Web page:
- To waver is to sway back and forth, show doubt, or to become uncertain in your opinion or planned course of action.
When you decide on one option and then start to rethink your decision and have a hard time choosing, this is an example of a situation where you waver between different options.
- to swing or sway to and fro; flutter
- to show doubt or indecision; find it hard, or be unable, to decide; vacillate
- to become unsteady; begin to give way; falter
- to tremble; quaver: said of the voice, etc.
- to vary in brightness; flicker: said of light
- to fluctuate
- to totter
Origin of waverMiddle English waveren, frequentative of waven, to wave
intransitive verbwa·vered, wa·ver·ing, wa·vers
- a. To move unsteadily back and forth: The flowers wavered in the breeze. See Synonyms at swing.b. To move in a certain direction with a swaying or unsteady motion: The child wavered along the hall. Snowflakes wavered down.
- a. To exhibit irresolution or indecision; vacillate: They wavered over buying a house.b. To become unsteady or unsure; falter: His resolve began to waver.c. To become diverted: She never wavered from her position opposing the war.
- To change or fluctuate: The weather wavered between sunny and overcast.
- a. To tremble or quaver in sound, as of the voice or a musical note.b. To flicker or glimmer: The door opened, and the light from the candle wavered.
Origin of waverMiddle English waveren; see webh- in Indo-European roots.
(third-person singular simple present wavers, present participle wavering, simple past and past participle wavered)
- (intransitive) To sway back and forth; to totter or reel.
- Flowers wavered in the breeze.
- (intransitive) To flicker, glimmer, quiver, as a weak light.
- (intransitive) To fluctuate or vary, as commodity prices or a poorly sustained musical pitch.
- (intransitive) To shake or tremble, as the hands or voice.
- His voice wavered when the reporter brought up the controversial topic.
- (intransitive) To falter; become unsteady; begin to fail or give way.
- (intransitive) To be indecisive between choices; to feel or show doubt or indecision; to vacillate.
- An act of wavering, vacillating, etc.
- Someone who waves, enjoys waving, etc.
- I felt encouraged by all the enthusiastic wavers in the crowd.
- The Fourth of July brings out all the flag wavers.
- Johnny is such a little waver; everyone who passes by receives his preferred greeting.
- Someone who specializes in waving (hair treatment).
- A tool that accomplishes hair waving.
- (UK, dialect, dated) A sapling left standing in a fallen wood.
- A darkwaver; a fan of darkwave music.
From Old Norse vafra (“to flicker”).
Variant of wave
intransitive verbwaved, waving
- to move up and down or back and forth in a curving or undulating motion; swing, sway, or flutter to and fro: said of flexible things free at one end: flags waving in the breeze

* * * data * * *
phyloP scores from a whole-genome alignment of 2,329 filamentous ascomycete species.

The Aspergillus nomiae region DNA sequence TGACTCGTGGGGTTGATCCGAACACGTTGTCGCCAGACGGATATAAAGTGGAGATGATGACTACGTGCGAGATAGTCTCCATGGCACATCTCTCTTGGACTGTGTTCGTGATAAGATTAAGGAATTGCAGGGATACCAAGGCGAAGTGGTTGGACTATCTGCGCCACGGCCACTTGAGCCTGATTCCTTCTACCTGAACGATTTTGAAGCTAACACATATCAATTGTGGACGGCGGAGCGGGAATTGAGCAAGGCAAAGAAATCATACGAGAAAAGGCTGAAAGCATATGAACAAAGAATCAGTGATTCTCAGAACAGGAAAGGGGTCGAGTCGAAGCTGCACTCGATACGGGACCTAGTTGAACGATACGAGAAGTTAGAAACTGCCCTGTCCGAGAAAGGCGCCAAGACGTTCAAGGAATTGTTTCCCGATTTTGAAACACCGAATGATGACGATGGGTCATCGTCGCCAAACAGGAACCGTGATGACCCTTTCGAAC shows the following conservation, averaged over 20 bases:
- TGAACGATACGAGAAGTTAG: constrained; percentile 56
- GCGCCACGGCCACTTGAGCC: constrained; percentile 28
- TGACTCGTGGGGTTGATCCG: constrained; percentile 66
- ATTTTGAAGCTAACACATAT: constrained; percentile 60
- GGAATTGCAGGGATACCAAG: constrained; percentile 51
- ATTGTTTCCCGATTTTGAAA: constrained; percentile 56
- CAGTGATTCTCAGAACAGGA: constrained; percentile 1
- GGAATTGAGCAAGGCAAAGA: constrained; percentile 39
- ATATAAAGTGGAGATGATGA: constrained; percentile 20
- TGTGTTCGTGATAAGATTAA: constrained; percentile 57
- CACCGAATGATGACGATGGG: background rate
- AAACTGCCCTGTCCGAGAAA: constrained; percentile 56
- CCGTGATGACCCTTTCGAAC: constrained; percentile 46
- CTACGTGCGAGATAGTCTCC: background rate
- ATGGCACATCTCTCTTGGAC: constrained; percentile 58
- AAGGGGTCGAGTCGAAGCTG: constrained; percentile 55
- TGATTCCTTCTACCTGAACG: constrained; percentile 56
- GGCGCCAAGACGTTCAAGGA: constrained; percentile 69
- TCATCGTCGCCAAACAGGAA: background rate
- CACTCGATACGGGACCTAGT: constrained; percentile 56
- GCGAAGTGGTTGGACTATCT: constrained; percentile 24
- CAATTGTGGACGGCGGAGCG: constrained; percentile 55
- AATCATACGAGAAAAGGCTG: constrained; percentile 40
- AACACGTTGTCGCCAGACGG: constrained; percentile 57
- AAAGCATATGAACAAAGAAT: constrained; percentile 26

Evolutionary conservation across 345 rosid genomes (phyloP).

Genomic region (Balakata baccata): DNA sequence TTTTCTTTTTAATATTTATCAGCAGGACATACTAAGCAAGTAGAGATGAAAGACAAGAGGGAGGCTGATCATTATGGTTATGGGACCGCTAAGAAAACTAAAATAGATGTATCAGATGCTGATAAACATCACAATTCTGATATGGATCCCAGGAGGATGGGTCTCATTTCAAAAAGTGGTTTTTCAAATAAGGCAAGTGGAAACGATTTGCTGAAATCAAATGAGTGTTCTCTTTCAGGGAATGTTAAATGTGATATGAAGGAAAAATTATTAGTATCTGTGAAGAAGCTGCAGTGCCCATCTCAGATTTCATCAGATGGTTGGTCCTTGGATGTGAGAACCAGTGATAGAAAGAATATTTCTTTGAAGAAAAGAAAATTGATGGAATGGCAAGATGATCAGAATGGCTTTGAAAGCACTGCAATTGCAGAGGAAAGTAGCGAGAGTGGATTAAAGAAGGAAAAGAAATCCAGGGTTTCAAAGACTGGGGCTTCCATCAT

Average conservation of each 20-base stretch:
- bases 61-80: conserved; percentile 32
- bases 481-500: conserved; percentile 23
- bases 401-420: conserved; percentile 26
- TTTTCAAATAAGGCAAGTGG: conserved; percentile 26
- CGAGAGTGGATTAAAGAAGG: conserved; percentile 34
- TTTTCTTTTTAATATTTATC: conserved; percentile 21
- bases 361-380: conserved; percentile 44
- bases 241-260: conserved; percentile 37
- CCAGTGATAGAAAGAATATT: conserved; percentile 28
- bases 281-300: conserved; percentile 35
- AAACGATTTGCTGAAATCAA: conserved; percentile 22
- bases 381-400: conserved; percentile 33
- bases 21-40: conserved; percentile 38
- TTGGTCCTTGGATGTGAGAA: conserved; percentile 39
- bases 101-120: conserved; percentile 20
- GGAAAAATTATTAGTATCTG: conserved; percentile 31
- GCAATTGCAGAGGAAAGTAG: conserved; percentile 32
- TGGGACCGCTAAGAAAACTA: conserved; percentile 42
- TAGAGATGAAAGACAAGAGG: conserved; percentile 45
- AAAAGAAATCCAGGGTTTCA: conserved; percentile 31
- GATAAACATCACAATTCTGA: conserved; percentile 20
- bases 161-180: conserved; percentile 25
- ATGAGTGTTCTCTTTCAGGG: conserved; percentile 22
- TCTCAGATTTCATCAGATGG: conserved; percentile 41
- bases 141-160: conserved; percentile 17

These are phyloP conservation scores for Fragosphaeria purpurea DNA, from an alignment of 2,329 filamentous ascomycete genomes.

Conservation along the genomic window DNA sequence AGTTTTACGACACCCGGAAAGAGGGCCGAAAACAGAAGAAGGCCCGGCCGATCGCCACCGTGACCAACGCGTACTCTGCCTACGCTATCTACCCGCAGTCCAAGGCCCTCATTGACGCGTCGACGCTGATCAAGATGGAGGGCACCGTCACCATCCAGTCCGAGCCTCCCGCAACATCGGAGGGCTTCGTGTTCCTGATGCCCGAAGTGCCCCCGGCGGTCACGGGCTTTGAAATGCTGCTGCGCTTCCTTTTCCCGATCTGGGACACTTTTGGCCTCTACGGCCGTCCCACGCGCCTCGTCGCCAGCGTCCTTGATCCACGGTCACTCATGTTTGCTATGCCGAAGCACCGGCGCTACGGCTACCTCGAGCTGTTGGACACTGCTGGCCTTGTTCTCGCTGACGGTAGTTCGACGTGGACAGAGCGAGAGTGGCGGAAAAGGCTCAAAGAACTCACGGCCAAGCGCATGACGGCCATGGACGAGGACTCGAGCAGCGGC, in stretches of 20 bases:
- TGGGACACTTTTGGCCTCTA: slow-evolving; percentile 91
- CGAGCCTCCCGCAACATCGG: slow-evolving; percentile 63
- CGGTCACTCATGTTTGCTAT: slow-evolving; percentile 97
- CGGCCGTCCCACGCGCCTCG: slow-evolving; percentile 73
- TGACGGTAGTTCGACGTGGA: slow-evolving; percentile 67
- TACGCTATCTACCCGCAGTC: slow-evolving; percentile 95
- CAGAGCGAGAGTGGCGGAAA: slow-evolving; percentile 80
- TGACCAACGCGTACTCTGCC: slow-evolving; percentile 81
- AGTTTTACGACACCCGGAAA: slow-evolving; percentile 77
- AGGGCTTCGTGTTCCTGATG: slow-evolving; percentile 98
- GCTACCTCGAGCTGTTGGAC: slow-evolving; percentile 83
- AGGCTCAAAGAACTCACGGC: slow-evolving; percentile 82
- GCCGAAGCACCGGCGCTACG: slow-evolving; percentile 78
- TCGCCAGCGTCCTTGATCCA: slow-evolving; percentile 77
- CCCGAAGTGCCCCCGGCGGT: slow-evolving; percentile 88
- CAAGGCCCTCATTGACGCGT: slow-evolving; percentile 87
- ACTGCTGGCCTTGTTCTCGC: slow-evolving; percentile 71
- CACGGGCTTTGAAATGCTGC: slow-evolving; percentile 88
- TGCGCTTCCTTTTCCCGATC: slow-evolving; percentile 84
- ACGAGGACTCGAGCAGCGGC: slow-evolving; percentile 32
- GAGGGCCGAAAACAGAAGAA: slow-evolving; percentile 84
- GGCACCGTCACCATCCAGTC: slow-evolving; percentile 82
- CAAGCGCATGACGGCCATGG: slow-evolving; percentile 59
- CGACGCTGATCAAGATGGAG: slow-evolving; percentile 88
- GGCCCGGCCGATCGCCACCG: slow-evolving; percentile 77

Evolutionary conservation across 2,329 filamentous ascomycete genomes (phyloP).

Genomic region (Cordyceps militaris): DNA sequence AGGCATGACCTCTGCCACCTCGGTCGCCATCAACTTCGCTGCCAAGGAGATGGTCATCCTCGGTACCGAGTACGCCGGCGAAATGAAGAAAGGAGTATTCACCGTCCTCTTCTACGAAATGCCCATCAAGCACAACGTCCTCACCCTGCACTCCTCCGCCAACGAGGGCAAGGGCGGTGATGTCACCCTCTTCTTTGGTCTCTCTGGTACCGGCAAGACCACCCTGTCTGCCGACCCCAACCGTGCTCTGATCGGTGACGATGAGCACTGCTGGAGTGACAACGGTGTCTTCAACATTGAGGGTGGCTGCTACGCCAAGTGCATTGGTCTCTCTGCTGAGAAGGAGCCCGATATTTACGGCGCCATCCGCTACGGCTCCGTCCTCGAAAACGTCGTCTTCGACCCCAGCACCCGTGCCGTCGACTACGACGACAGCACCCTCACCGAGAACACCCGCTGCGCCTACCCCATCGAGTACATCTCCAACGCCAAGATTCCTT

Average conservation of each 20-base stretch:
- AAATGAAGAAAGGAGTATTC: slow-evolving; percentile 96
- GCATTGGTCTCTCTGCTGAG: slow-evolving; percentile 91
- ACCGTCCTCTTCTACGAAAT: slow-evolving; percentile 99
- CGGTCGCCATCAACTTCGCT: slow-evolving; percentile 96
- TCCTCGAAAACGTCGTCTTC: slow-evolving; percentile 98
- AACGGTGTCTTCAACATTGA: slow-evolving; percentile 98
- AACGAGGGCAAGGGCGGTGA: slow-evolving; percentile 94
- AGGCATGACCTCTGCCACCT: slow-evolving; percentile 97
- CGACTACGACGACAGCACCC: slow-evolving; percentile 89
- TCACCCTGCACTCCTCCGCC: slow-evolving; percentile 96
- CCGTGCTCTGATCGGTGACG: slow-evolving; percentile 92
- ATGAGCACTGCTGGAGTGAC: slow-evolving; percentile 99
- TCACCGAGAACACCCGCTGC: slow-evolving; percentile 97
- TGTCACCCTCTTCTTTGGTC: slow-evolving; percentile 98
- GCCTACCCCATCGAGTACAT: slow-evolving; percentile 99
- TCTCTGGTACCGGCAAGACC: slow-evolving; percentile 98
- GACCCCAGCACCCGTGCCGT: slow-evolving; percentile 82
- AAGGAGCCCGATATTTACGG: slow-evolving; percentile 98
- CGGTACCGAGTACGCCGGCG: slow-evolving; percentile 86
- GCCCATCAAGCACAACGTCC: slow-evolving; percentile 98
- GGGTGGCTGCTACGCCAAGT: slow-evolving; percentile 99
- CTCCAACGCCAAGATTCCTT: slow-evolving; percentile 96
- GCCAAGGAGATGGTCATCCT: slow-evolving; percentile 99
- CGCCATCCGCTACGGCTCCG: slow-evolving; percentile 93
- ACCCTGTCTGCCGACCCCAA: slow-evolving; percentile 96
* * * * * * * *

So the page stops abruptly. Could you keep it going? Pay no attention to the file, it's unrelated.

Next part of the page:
- to signal by moving a hand, arm, light, etc. to and fro
- to have the form of a series of curves or undulations: hair that waves naturally
Origin of waveMiddle English waven ; from Old English wafian, akin to German waben, to fluctuate ; from Indo-European an unverified form webh-, to move to and fro, probably identical with an unverified form webh-, to weave
- to cause to wave, undulate, or sway to and fro
- to swing or brandish (a weapon)
- to move or swing (something) as a signal; motion with (the hand, arms, etc.)
- to signal (something) by doing this: to wave farewell
- to signal or signify something to (someone) by doing this: he waved us on
- to give an undulating form to; make sinuous: to wave one's hair
- a ridge or swell moving along the surface of a liquid or body of water as a result of disturbance, as by wind
- an undulation or series of undulations in or on a surface, such as that caused by wind over a field of grain
- a curve or series of curves or curls, as in the hair
- an appearance of undulation, by reflection of light, on watered fabric
- a motion to and fro or up and down, such as that made by the hand in signaling
- something like a wave in action or effect; specif.,
- an upsurge or rise, as to a crest, or a progressively swelling manifestation: a crime wave, heat wave, wave of emotion, etc.
- a movement of people, etc., in groups or masses, which recedes or grows smaller before subsiding or being followed by another: a wave of immigrants
- Old Poet. water; esp., the sea or other body of water
- Physics a periodic motion or disturbance consisting of a series of many oscillations that propagate through a medium or space, as in the propagation of sound or light: the medium does not travel outward from the source with the wave but only vibrates as it passes
Origin of wavealtered (based on the v.) < ME wawe, a wave